You’ve just finished filing your corporate tax return and footing a tax bill which you’re not thrilled about. Just as you’re about to breathe a sigh of relief until next year, you get a friendly notice from the CRA asking for another hand-out. What’s the deal?
Before you purchase a ticket to the Caymans and invest in a fake moustache, it’s important to understand how tax instalments work.
The idea behind instalments is to smooth out your tax bill by paying throughout the year instead of one big lump sum at the end.
Let’s assume you’re an employee who earns $48,000. Instead of a $4,000 cheque each month, you receive $3,000 where the difference (and a little bit more) goes off to the CRA for CPP, EI and income tax. At the end of the year you calculate the difference between the amount of tax you actually paid and the amount of tax you should have paid on your tax return. If done correctly, assuming you have few deductions, your tax return should be close to nil.
You could probably imagine what would happen if the CRA simply taxed everyone at the end of the year in one lump sum – it certainly wouldn’t make April a better time of year.
The idea behind source deductions is to ensure that the CRA receive their cash first so they’re not left empty handed at the end of the year. While not everyone will agree with the concept of source deductions, it does force people to manage their spending habits in relation to their after-tax earnings so they’re not left with a tax bill they can’t pay at tax time.
Corporate tax instalments are based on the same idea. While they ensure the CRA get their share throughout the year, they are also a means of cash flow planning so you can manage your company’s burn rate without a surprise tax bill at year-end.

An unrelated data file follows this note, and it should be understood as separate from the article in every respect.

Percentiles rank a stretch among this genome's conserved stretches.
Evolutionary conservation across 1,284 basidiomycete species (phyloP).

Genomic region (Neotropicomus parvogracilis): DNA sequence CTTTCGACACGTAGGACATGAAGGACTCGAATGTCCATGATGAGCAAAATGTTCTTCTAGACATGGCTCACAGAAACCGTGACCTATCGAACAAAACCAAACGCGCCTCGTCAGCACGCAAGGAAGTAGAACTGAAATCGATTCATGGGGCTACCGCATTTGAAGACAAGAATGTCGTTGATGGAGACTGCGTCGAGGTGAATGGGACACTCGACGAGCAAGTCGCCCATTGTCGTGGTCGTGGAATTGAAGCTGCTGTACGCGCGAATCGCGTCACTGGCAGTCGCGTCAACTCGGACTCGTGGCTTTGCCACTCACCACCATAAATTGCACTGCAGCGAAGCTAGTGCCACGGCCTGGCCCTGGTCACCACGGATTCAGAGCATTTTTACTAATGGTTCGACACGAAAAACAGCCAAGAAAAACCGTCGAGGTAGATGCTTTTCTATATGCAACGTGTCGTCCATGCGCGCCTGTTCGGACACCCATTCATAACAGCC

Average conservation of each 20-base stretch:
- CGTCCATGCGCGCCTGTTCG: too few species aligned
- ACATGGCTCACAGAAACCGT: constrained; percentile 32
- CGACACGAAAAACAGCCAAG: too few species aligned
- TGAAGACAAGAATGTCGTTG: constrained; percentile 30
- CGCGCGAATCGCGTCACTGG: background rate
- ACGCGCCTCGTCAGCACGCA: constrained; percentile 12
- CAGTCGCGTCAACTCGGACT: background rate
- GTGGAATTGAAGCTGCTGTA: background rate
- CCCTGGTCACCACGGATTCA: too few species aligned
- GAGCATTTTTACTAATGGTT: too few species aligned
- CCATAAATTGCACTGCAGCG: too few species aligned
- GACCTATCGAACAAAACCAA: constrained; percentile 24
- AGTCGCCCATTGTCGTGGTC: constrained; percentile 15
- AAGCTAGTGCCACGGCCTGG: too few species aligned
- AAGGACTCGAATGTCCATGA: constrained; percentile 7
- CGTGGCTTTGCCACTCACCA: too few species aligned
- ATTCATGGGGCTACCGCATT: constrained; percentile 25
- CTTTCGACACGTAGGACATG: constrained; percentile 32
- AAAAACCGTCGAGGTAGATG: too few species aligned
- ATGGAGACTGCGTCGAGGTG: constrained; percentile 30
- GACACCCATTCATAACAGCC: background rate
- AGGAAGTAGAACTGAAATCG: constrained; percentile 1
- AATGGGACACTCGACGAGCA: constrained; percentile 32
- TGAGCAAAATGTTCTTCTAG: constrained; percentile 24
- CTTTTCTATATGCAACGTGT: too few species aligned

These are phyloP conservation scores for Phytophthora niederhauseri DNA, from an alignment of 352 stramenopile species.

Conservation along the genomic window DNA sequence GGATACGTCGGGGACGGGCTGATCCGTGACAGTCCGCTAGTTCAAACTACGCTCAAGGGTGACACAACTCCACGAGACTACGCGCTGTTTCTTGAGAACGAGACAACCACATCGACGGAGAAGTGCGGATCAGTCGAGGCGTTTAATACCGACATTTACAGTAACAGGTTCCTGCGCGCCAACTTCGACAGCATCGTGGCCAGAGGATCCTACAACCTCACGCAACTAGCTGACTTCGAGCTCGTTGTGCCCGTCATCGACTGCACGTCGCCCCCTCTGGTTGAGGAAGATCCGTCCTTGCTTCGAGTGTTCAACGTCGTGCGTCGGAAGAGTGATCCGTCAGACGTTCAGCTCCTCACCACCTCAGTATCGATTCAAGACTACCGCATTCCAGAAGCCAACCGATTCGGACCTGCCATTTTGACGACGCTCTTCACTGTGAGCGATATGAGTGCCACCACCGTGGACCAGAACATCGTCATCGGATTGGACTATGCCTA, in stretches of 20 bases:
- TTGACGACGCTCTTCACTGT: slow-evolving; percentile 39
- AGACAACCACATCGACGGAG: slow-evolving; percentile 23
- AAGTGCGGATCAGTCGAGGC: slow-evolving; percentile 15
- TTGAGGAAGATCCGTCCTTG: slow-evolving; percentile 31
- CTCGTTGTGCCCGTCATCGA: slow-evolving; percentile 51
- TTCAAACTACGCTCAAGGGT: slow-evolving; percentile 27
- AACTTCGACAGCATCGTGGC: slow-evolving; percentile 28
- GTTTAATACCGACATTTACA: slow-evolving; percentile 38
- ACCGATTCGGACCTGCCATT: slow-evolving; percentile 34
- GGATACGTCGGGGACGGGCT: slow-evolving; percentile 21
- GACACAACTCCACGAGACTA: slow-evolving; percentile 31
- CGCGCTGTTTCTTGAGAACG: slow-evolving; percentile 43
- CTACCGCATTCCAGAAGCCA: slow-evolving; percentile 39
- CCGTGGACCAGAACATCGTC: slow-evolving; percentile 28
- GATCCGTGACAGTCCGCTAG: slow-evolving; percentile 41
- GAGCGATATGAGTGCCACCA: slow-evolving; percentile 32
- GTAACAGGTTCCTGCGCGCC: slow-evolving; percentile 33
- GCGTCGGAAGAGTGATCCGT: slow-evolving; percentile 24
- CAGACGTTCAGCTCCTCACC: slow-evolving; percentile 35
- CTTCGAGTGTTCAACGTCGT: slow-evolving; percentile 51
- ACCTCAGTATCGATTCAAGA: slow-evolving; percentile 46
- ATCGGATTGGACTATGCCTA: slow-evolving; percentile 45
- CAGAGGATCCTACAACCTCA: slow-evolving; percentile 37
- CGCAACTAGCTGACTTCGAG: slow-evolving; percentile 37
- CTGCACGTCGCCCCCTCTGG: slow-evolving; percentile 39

How are instalments calculated?
While there are a few methods to calculate instalments, one of the common ones is based on your previous corporate tax bill. Assuming you’re making quarterly instalments, if your tax bill was $10,000 in year one, you’ll be making instalments of $2,500 throughout year two. If your tax bill is $10,000 again in year two, you won’t have any additional tax to pay at year end.
What happens if your tax bill is different at year-end?
The CRA doesn’t expect you to know exactly how much tax you’ll need to pay next year. If in our example above your tax bill comes to $20,000 in year two, you’ll need to pay an additional $10,000 at year end.
If you had a poor second year and your tax bill is $5,000, you’ll get a refund of $5,000.
If you’re not sure how much tax you’ll be paying at year-end, why bother paying instalments?
As you may have expected, the CRA doesn’t make instalments optional and imposes interest when not received on time. However, the catch is that interest is only charged when tax is actually due.
If you choose not to pay the $2,500 per quarter of tax instalments and your tax bill comes to $10,000 again in the second year, you’ll need to pay some additional interest charges for not making the instalments. On the other hand, if your tax bill comes to zero, the CRA will waive any interest charges once you file your return.
So should you be making instalments?
That really depends on your cash flow situation and your forecast for next year. If you’re having a successful second year and you have the cash available, you may as well make the instalment payments to avoid any interest charges. However, if you think you’ll need the cash and will have a poorer year this year, you may want to skip the payments and see how the year goes.
In general, if you had corporate income tax to pay last year, the CRA will require you to make instalments throughout the next year. Whether you make those instalments or not should depend on your cash flow and predictions for the year ahead. So, next time you receive your instalment notice, relax and make an informed decision.